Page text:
In January, we marked the 321st anniversary of the last full-rip 9.0 Cascadia earthquake. In March, we note the 20th anniversary of the Nisqually earthquake. Even though we live in earthquake country, we aren’t ready for a significant event. Will we ever be?
Is getting people to prepare an impossible pipe dream or a worthy goal? Why is it so difficult? Are Emergency Managers the right people to carry the preparedness message? If not, why not? If not, who is?
This class will use research from applied behavioral science, the principles of adult education, and findings from marketing efforts to shed light on how emergency
managers can better target the time they spend on preparedness, leading to better results. We’ll explore ways emergency managers can evaluate their particular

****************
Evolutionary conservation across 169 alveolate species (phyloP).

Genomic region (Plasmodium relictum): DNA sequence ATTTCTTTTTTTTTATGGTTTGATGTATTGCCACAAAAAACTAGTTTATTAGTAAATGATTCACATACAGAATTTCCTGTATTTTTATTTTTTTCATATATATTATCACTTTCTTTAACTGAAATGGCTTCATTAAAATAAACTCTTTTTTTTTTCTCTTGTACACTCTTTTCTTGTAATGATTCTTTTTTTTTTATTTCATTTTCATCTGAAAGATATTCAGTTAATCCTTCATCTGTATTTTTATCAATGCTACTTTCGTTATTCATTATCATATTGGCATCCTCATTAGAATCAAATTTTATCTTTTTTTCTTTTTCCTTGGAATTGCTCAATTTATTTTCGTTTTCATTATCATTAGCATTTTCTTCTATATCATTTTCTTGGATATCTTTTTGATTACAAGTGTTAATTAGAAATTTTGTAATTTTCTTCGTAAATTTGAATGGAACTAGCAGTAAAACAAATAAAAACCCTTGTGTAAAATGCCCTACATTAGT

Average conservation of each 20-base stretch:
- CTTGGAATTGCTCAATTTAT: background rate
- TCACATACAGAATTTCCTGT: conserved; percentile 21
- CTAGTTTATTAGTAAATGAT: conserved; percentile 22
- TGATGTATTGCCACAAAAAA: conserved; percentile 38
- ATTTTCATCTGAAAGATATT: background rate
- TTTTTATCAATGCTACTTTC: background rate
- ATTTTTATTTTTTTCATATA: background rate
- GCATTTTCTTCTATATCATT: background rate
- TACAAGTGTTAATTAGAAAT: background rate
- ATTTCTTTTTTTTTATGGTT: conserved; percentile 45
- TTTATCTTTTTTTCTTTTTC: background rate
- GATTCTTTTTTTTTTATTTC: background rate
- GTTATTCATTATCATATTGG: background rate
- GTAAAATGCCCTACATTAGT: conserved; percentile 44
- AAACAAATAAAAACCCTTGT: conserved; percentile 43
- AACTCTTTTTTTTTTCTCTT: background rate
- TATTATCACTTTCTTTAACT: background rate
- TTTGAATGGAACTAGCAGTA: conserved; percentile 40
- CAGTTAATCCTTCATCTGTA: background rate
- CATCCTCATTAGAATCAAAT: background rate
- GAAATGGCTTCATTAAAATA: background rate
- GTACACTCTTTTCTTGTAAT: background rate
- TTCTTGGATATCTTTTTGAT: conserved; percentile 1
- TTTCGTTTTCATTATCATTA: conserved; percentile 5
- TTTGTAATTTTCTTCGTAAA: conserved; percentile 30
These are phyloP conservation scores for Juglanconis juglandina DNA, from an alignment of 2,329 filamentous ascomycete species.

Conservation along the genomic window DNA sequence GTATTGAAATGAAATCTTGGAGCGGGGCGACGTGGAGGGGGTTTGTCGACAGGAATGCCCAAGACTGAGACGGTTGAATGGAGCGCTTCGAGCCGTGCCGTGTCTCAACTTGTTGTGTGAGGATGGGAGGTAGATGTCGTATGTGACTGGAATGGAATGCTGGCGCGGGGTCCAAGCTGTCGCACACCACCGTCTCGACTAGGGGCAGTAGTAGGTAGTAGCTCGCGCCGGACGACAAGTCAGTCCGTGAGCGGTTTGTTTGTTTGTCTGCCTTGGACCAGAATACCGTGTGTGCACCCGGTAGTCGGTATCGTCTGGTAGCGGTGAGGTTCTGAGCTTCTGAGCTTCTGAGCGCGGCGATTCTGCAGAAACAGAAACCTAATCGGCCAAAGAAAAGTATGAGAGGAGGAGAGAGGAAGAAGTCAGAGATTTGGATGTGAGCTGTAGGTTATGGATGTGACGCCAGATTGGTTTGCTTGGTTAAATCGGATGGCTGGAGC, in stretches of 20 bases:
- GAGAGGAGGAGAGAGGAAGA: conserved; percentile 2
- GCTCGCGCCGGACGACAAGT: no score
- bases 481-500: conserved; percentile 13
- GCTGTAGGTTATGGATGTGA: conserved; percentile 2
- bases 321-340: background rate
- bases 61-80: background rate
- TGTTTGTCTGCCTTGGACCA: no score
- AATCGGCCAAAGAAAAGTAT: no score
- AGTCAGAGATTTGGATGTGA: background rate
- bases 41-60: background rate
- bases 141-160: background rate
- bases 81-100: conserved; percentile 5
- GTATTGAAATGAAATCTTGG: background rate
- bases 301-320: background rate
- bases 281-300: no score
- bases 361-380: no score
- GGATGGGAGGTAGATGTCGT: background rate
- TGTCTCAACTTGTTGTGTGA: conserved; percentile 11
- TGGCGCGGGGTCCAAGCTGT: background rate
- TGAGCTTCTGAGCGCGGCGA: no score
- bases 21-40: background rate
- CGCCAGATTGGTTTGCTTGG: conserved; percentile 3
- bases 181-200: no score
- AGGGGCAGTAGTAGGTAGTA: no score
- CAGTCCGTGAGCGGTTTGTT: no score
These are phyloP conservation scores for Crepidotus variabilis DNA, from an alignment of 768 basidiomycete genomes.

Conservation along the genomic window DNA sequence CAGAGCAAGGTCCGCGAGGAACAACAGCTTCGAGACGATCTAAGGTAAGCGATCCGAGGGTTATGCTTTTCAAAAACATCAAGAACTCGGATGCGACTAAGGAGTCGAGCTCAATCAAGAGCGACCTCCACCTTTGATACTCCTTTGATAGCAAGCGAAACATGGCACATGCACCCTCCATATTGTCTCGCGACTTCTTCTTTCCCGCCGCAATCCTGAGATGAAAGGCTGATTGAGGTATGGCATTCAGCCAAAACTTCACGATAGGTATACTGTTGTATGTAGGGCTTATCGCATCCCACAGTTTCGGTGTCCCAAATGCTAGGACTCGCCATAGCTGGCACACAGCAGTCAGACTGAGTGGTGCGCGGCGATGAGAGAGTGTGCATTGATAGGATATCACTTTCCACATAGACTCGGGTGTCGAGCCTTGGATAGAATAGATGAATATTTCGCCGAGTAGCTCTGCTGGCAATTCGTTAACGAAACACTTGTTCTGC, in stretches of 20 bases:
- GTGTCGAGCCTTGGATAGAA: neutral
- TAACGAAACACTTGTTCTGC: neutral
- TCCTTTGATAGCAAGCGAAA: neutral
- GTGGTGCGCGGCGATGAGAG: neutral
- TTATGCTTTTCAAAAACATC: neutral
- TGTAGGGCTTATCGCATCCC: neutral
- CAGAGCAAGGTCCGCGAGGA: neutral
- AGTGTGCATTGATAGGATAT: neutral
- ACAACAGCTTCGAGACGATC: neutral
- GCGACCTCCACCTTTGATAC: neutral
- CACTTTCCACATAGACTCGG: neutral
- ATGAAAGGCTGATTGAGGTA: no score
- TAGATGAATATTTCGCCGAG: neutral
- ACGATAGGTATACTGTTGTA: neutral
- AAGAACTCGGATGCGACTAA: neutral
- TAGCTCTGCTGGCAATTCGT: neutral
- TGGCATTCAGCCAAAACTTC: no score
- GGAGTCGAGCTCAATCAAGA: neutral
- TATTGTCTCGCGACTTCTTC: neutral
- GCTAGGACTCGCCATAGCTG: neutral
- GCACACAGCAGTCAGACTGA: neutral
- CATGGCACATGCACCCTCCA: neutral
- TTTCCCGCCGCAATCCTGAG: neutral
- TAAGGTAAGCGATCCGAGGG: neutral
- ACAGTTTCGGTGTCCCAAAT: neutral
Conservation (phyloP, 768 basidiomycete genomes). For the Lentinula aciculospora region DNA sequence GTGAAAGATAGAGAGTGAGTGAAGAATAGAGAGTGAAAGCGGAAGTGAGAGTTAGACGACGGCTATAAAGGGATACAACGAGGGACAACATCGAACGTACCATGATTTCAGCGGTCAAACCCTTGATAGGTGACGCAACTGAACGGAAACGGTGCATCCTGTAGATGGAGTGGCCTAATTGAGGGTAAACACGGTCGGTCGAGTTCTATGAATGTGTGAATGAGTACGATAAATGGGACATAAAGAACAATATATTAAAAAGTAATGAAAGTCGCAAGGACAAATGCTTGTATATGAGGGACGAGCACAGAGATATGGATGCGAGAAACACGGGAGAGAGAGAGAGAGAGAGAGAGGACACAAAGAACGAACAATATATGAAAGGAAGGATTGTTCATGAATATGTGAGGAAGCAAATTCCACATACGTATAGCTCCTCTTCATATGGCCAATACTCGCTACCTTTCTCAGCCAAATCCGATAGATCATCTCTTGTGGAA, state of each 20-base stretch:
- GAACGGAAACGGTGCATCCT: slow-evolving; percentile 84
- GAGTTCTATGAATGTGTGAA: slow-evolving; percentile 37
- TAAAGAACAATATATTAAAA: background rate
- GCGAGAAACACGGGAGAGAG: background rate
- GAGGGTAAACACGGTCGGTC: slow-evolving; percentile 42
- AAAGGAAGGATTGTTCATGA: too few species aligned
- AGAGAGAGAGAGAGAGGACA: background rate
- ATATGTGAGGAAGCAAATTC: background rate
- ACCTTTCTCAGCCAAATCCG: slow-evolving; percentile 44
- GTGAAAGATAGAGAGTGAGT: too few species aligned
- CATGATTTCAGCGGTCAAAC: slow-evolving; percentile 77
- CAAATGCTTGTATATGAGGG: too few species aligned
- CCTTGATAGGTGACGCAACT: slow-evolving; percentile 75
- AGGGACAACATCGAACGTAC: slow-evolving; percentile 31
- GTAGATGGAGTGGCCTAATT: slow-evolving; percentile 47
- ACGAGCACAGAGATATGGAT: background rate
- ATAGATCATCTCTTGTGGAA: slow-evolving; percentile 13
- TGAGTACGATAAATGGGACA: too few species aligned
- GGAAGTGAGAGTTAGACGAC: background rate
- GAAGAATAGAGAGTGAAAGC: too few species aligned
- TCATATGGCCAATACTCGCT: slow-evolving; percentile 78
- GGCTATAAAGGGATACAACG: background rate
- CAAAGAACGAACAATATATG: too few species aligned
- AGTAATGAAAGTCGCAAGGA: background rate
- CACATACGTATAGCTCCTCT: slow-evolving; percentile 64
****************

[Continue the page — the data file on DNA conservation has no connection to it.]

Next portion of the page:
situation to determine where/how they can increase the effectiveness of their preparedness programs.
The class examines the key errors in thinking that prevent people from getting prepared, as well as the one element that can be most effectively leveraged to get people to take action. Using brief content delivery modules, followed by interactive small group exercises, the class provides a platform for continuing conversations among class participants on what is working and not working in their preparedness efforts. If desired, students may schedule a one-hour consultation after the class on a preparedness topic chosen by the student.
More information to follow. Proceeds will go to the Jamye Wisecup Scholarship at: